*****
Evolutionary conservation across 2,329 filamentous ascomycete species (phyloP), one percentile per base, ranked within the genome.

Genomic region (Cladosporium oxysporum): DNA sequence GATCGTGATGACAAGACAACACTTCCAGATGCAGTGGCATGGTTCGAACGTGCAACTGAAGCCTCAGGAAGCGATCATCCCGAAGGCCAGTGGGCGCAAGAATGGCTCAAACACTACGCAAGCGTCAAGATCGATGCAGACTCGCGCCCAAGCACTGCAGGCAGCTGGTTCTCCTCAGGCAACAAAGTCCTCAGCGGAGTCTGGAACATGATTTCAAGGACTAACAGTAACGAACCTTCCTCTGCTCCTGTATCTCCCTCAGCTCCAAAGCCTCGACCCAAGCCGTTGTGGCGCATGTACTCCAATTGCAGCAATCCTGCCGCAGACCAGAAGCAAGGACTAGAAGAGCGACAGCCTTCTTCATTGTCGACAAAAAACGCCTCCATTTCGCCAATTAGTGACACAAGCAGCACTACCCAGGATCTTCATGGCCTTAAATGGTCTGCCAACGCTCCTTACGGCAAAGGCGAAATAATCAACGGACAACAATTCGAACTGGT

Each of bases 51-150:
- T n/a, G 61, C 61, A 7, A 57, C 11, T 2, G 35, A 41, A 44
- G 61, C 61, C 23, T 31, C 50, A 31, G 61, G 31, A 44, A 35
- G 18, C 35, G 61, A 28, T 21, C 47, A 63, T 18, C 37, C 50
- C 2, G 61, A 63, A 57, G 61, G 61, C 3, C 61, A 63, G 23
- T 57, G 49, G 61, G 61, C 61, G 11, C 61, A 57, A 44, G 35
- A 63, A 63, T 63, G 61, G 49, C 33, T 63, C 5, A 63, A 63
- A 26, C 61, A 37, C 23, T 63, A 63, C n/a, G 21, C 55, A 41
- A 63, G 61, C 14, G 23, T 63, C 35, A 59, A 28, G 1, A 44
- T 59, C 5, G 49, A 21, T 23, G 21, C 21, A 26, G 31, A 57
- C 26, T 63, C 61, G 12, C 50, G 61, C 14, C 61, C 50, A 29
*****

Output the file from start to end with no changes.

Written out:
Evolutionary conservation across 2,329 filamentous ascomycete species (phyloP), one percentile per base, ranked within the genome.

Genomic region (Cladosporium oxysporum): DNA sequence GATCGTGATGACAAGACAACACTTCCAGATGCAGTGGCATGGTTCGAACGTGCAACTGAAGCCTCAGGAAGCGATCATCCCGAAGGCCAGTGGGCGCAAGAATGGCTCAAACACTACGCAAGCGTCAAGATCGATGCAGACTCGCGCCCAAGCACTGCAGGCAGCTGGTTCTCCTCAGGCAACAAAGTCCTCAGCGGAGTCTGGAACATGATTTCAAGGACTAACAGTAACGAACCTTCCTCTGCTCCTGTATCTCCCTCAGCTCCAAAGCCTCGACCCAAGCCGTTGTGGCGCATGTACTCCAATTGCAGCAATCCTGCCGCAGACCAGAAGCAAGGACTAGAAGAGCGACAGCCTTCTTCATTGTCGACAAAAAACGCCTCCATTTCGCCAATTAGTGACACAAGCAGCACTACCCAGGATCTTCATGGCCTTAAATGGTCTGCCAACGCTCCTTACGGCAAAGGCGAAATAATCAACGGACAACAATTCGAACTGGT

Each of bases 51-150:
- T n/a, G 61, C 61, A 7, A 57, C 11, T 2, G 35, A 41, A 44
- G 61, C 61, C 23, T 31, C 50, A 31, G 61, G 31, A 44, A 35
- G 18, C 35, G 61, A 28, T 21, C 47, A 63, T 18, C 37, C 50
- C 2, G 61, A 63, A 57, G 61, G 61, C 3, C 61, A 63, G 23
- T 57, G 49, G 61, G 61, C 61, G 11, C 61, A 57, A 44, G 35
- A 63, A 63, T 63, G 61, G 49, C 33, T 63, C 5, A 63, A 63
- A 26, C 61, A 37, C 23, T 63, A 63, C n/a, G 21, C 55, A 41
- A 63, G 61, C 14, G 23, T 63, C 35, A 59, A 28, G 1, A 44
- T 59, C 5, G 49, A 21, T 23, G 21, C 21, A 26, G 31, A 57
- C 26, T 63, C 61, G 12, C 50, G 61, C 14, C 61, C 50, A 29